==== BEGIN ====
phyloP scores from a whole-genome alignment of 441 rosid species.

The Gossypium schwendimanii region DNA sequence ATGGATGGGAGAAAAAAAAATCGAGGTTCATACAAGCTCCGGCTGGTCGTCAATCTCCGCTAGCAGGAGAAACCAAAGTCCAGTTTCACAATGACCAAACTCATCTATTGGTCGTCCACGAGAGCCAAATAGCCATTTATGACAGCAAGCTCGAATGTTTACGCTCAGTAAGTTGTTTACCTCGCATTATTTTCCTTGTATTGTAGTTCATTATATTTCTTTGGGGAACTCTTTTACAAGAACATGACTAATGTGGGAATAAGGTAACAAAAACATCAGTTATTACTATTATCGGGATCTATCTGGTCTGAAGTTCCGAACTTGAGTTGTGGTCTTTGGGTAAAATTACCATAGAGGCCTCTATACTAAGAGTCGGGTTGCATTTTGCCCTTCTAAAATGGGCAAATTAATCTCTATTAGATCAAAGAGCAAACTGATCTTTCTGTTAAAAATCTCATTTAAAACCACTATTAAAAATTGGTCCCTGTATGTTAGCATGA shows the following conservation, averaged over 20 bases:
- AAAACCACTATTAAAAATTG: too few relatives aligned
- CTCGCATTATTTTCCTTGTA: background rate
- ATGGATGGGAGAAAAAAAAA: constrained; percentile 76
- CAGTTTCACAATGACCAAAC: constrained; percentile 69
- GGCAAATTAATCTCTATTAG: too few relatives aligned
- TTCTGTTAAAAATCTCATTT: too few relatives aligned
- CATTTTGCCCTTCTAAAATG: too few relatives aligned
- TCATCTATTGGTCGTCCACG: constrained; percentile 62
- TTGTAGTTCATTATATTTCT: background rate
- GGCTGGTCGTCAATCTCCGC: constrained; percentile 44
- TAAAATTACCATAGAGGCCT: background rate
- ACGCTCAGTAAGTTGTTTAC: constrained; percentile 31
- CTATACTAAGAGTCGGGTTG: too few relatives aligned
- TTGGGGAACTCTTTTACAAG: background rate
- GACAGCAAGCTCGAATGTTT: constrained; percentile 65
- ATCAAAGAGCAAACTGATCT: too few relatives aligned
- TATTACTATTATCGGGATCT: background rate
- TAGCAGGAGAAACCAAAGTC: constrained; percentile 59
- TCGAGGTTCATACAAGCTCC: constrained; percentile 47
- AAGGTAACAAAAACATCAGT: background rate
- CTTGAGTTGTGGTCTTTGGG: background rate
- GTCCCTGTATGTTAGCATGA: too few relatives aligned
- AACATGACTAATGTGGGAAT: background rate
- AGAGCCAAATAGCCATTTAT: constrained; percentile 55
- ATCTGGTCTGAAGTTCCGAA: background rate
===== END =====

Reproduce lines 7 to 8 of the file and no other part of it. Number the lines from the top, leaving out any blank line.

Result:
- GGCAAATTAATCTCTATTAG: too few relatives aligned
- TTCTGTTAAAAATCTCATTT: too few relatives aligned